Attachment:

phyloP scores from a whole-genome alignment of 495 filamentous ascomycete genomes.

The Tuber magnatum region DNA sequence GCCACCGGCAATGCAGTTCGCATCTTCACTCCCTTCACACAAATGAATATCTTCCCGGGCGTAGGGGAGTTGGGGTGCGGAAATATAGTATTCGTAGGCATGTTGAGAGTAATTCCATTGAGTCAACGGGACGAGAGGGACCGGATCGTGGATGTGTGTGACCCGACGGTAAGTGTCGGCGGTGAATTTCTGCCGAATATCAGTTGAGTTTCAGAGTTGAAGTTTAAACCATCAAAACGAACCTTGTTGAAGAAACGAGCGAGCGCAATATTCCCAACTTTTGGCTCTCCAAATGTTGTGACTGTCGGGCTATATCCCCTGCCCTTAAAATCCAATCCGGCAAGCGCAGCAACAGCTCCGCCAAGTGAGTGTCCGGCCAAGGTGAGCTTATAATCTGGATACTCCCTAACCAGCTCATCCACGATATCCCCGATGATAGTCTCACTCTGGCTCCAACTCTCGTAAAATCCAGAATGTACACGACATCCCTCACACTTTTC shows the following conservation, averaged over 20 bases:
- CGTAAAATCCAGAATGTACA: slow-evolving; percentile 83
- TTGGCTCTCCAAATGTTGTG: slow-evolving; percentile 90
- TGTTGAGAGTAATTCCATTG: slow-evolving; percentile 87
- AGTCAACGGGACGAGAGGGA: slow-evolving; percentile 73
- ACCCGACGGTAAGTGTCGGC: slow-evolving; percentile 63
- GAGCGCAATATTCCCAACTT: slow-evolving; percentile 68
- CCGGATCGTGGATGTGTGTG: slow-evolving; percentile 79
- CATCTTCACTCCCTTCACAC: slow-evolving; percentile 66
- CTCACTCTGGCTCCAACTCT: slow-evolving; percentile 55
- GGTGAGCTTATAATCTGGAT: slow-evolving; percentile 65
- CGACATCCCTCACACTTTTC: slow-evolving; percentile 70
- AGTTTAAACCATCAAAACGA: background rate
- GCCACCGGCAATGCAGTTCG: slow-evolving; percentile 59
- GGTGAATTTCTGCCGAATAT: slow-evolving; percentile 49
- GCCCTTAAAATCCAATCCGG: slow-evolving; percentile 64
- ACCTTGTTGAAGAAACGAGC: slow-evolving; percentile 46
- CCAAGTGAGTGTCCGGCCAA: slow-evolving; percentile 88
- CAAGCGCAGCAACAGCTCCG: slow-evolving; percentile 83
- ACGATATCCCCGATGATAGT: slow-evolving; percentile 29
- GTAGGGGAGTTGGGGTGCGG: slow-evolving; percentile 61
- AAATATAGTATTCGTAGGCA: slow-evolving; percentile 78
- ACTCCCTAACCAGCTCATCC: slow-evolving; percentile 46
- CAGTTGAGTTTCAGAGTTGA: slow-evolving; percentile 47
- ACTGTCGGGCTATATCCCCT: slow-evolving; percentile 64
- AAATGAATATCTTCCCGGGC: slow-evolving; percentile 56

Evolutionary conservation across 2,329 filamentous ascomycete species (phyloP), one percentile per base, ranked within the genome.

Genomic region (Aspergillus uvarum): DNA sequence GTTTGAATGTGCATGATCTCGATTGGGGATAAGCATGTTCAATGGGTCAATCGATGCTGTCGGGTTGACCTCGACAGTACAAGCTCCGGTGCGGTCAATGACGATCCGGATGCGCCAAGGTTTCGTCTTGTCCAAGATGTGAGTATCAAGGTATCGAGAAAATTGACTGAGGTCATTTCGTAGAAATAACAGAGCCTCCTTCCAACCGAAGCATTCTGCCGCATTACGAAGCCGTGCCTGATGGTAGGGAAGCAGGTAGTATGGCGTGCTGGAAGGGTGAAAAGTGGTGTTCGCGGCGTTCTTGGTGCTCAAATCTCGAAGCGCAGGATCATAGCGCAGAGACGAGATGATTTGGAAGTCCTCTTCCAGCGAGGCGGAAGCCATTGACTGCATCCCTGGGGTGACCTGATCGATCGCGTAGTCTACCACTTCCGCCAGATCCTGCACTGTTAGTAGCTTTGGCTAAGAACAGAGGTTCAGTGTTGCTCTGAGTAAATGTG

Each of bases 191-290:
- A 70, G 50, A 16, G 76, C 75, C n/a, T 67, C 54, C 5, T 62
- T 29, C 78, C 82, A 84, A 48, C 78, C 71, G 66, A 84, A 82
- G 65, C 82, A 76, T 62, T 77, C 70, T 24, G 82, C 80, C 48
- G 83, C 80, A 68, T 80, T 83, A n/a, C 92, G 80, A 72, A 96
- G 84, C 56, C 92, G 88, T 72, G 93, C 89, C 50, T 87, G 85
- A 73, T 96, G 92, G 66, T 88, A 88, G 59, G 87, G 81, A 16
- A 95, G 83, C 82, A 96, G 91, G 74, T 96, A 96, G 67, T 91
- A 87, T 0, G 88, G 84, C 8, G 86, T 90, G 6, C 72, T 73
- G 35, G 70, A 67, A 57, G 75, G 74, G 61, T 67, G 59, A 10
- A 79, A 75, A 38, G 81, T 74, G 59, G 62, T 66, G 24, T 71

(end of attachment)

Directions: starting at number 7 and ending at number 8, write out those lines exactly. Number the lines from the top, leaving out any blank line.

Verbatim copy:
- ACCCGACGGTAAGTGTCGGC: slow-evolving; percentile 63
- GAGCGCAATATTCCCAACTT: slow-evolving; percentile 68